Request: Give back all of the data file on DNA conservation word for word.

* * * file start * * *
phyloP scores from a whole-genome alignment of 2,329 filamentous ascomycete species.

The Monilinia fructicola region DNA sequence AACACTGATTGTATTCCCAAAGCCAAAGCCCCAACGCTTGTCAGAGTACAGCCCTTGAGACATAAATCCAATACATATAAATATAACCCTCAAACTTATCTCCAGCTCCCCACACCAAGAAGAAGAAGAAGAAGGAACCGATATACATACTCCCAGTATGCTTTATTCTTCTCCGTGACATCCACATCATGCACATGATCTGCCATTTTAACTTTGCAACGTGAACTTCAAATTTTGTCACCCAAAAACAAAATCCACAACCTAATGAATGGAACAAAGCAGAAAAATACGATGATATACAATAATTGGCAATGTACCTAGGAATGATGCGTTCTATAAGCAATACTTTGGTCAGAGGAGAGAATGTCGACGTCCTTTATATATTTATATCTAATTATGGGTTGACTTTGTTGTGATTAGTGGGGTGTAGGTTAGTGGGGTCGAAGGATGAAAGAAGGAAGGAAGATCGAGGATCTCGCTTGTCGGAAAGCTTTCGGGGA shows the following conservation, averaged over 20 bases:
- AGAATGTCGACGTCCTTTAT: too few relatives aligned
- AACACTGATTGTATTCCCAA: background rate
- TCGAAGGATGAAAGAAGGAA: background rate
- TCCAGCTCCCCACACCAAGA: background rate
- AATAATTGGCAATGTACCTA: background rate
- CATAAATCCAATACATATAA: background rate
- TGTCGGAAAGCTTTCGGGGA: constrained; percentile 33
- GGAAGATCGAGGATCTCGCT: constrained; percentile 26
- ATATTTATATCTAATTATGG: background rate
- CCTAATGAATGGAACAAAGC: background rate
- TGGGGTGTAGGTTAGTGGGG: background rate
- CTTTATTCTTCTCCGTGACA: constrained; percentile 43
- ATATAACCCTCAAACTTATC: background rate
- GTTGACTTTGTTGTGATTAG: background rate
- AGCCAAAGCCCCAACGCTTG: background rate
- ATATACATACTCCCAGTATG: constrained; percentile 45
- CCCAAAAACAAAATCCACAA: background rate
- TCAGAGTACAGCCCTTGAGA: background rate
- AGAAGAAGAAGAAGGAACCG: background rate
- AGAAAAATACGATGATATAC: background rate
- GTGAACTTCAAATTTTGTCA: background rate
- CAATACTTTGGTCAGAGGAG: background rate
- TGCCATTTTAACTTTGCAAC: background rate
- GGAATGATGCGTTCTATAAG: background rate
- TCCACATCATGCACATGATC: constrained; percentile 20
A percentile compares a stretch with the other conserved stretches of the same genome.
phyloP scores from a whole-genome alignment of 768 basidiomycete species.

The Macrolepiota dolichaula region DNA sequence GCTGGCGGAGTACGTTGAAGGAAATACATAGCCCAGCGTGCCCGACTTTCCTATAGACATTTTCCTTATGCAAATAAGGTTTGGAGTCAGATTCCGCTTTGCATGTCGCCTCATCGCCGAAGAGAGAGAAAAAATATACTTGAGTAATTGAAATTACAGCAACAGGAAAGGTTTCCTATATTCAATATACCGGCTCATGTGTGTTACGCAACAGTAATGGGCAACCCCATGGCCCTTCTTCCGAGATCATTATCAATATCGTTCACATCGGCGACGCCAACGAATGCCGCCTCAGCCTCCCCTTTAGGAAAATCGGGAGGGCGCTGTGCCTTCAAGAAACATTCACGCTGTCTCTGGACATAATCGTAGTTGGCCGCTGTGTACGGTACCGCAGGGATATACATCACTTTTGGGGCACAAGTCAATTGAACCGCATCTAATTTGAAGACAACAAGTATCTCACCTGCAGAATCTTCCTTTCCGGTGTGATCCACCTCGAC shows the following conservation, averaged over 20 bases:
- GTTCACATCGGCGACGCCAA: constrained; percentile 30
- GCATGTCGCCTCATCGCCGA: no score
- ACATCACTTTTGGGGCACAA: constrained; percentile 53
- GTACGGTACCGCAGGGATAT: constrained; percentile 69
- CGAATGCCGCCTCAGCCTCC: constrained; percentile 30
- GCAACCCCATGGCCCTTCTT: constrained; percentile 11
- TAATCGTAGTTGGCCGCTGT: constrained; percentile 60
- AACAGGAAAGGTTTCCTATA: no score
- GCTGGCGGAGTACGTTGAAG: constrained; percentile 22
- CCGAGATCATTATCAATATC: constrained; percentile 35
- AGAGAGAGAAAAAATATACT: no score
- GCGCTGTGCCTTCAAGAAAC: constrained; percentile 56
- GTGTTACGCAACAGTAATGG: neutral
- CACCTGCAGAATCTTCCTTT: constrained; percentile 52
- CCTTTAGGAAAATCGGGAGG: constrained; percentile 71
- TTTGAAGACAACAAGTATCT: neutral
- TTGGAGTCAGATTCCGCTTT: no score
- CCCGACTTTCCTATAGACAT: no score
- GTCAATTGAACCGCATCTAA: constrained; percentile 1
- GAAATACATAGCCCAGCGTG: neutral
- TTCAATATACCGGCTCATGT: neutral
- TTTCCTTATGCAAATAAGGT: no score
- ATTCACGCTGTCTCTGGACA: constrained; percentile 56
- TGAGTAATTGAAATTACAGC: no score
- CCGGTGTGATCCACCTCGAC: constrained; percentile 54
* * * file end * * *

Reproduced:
phyloP scores from a whole-genome alignment of 2,329 filamentous ascomycete species.

The Monilinia fructicola region DNA sequence AACACTGATTGTATTCCCAAAGCCAAAGCCCCAACGCTTGTCAGAGTACAGCCCTTGAGACATAAATCCAATACATATAAATATAACCCTCAAACTTATCTCCAGCTCCCCACACCAAGAAGAAGAAGAAGAAGGAACCGATATACATACTCCCAGTATGCTTTATTCTTCTCCGTGACATCCACATCATGCACATGATCTGCCATTTTAACTTTGCAACGTGAACTTCAAATTTTGTCACCCAAAAACAAAATCCACAACCTAATGAATGGAACAAAGCAGAAAAATACGATGATATACAATAATTGGCAATGTACCTAGGAATGATGCGTTCTATAAGCAATACTTTGGTCAGAGGAGAGAATGTCGACGTCCTTTATATATTTATATCTAATTATGGGTTGACTTTGTTGTGATTAGTGGGGTGTAGGTTAGTGGGGTCGAAGGATGAAAGAAGGAAGGAAGATCGAGGATCTCGCTTGTCGGAAAGCTTTCGGGGA shows the following conservation, averaged over 20 bases:
- AGAATGTCGACGTCCTTTAT: too few relatives aligned
- AACACTGATTGTATTCCCAA: background rate
- TCGAAGGATGAAAGAAGGAA: background rate
- TCCAGCTCCCCACACCAAGA: background rate
- AATAATTGGCAATGTACCTA: background rate
- CATAAATCCAATACATATAA: background rate
- TGTCGGAAAGCTTTCGGGGA: constrained; percentile 33
- GGAAGATCGAGGATCTCGCT: constrained; percentile 26
- ATATTTATATCTAATTATGG: background rate
- CCTAATGAATGGAACAAAGC: background rate
- TGGGGTGTAGGTTAGTGGGG: background rate
- CTTTATTCTTCTCCGTGACA: constrained; percentile 43
- ATATAACCCTCAAACTTATC: background rate
- GTTGACTTTGTTGTGATTAG: background rate
- AGCCAAAGCCCCAACGCTTG: background rate
- ATATACATACTCCCAGTATG: constrained; percentile 45
- CCCAAAAACAAAATCCACAA: background rate
- TCAGAGTACAGCCCTTGAGA: background rate
- AGAAGAAGAAGAAGGAACCG: background rate
- AGAAAAATACGATGATATAC: background rate
- GTGAACTTCAAATTTTGTCA: background rate
- CAATACTTTGGTCAGAGGAG: background rate
- TGCCATTTTAACTTTGCAAC: background rate
- GGAATGATGCGTTCTATAAG: background rate
- TCCACATCATGCACATGATC: constrained; percentile 20
A percentile compares a stretch with the other conserved stretches of the same genome.
phyloP scores from a whole-genome alignment of 768 basidiomycete species.

The Macrolepiota dolichaula region DNA sequence GCTGGCGGAGTACGTTGAAGGAAATACATAGCCCAGCGTGCCCGACTTTCCTATAGACATTTTCCTTATGCAAATAAGGTTTGGAGTCAGATTCCGCTTTGCATGTCGCCTCATCGCCGAAGAGAGAGAAAAAATATACTTGAGTAATTGAAATTACAGCAACAGGAAAGGTTTCCTATATTCAATATACCGGCTCATGTGTGTTACGCAACAGTAATGGGCAACCCCATGGCCCTTCTTCCGAGATCATTATCAATATCGTTCACATCGGCGACGCCAACGAATGCCGCCTCAGCCTCCCCTTTAGGAAAATCGGGAGGGCGCTGTGCCTTCAAGAAACATTCACGCTGTCTCTGGACATAATCGTAGTTGGCCGCTGTGTACGGTACCGCAGGGATATACATCACTTTTGGGGCACAAGTCAATTGAACCGCATCTAATTTGAAGACAACAAGTATCTCACCTGCAGAATCTTCCTTTCCGGTGTGATCCACCTCGAC shows the following conservation, averaged over 20 bases:
- GTTCACATCGGCGACGCCAA: constrained; percentile 30
- GCATGTCGCCTCATCGCCGA: no score
- ACATCACTTTTGGGGCACAA: constrained; percentile 53
- GTACGGTACCGCAGGGATAT: constrained; percentile 69
- CGAATGCCGCCTCAGCCTCC: constrained; percentile 30
- GCAACCCCATGGCCCTTCTT: constrained; percentile 11
- TAATCGTAGTTGGCCGCTGT: constrained; percentile 60
- AACAGGAAAGGTTTCCTATA: no score
- GCTGGCGGAGTACGTTGAAG: constrained; percentile 22
- CCGAGATCATTATCAATATC: constrained; percentile 35
- AGAGAGAGAAAAAATATACT: no score
- GCGCTGTGCCTTCAAGAAAC: constrained; percentile 56
- GTGTTACGCAACAGTAATGG: neutral
- CACCTGCAGAATCTTCCTTT: constrained; percentile 52
- CCTTTAGGAAAATCGGGAGG: constrained; percentile 71
- TTTGAAGACAACAAGTATCT: neutral
- TTGGAGTCAGATTCCGCTTT: no score
- CCCGACTTTCCTATAGACAT: no score
- GTCAATTGAACCGCATCTAA: constrained; percentile 1
- GAAATACATAGCCCAGCGTG: neutral
- TTCAATATACCGGCTCATGT: neutral
- TTTCCTTATGCAAATAAGGT: no score
- ATTCACGCTGTCTCTGGACA: constrained; percentile 56
- TGAGTAATTGAAATTACAGC: no score
- CCGGTGTGATCCACCTCGAC: constrained; percentile 54